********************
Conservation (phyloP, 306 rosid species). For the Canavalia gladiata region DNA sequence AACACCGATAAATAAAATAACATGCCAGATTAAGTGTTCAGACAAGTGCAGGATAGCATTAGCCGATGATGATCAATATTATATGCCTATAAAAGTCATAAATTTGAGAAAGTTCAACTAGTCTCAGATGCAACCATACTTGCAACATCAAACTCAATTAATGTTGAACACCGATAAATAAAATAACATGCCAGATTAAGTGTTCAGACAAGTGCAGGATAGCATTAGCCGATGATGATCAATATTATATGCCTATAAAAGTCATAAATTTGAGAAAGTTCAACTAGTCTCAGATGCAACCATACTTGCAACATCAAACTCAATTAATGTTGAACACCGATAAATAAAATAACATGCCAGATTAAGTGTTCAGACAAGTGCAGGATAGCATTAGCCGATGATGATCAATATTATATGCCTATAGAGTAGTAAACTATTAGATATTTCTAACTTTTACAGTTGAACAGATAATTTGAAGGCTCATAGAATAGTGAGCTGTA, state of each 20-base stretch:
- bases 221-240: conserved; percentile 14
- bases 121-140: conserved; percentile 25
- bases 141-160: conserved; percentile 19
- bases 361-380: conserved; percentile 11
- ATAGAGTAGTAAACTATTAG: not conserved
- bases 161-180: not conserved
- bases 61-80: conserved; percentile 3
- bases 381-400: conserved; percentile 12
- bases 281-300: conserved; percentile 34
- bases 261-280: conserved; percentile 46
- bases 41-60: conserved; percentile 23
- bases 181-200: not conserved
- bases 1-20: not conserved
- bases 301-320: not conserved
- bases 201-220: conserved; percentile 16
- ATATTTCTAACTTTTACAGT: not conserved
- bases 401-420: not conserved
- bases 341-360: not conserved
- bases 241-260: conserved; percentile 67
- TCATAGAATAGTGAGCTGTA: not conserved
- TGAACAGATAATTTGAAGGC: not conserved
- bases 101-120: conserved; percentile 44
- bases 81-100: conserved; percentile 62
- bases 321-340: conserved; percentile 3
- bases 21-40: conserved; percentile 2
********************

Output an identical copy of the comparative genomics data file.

Conservation (phyloP, 306 rosid species). For the Canavalia gladiata region DNA sequence AACACCGATAAATAAAATAACATGCCAGATTAAGTGTTCAGACAAGTGCAGGATAGCATTAGCCGATGATGATCAATATTATATGCCTATAAAAGTCATAAATTTGAGAAAGTTCAACTAGTCTCAGATGCAACCATACTTGCAACATCAAACTCAATTAATGTTGAACACCGATAAATAAAATAACATGCCAGATTAAGTGTTCAGACAAGTGCAGGATAGCATTAGCCGATGATGATCAATATTATATGCCTATAAAAGTCATAAATTTGAGAAAGTTCAACTAGTCTCAGATGCAACCATACTTGCAACATCAAACTCAATTAATGTTGAACACCGATAAATAAAATAACATGCCAGATTAAGTGTTCAGACAAGTGCAGGATAGCATTAGCCGATGATGATCAATATTATATGCCTATAGAGTAGTAAACTATTAGATATTTCTAACTTTTACAGTTGAACAGATAATTTGAAGGCTCATAGAATAGTGAGCTGTA, state of each 20-base stretch:
- bases 221-240: conserved; percentile 14
- bases 121-140: conserved; percentile 25
- bases 141-160: conserved; percentile 19
- bases 361-380: conserved; percentile 11
- ATAGAGTAGTAAACTATTAG: not conserved
- bases 161-180: not conserved
- bases 61-80: conserved; percentile 3
- bases 381-400: conserved; percentile 12
- bases 281-300: conserved; percentile 34
- bases 261-280: conserved; percentile 46
- bases 41-60: conserved; percentile 23
- bases 181-200: not conserved
- bases 1-20: not conserved
- bases 301-320: not conserved
- bases 201-220: conserved; percentile 16
- ATATTTCTAACTTTTACAGT: not conserved
- bases 401-420: not conserved
- bases 341-360: not conserved
- bases 241-260: conserved; percentile 67
- TCATAGAATAGTGAGCTGTA: not conserved
- TGAACAGATAATTTGAAGGC: not conserved
- bases 101-120: conserved; percentile 44
- bases 81-100: conserved; percentile 62
- bases 321-340: conserved; percentile 3
- bases 21-40: conserved; percentile 2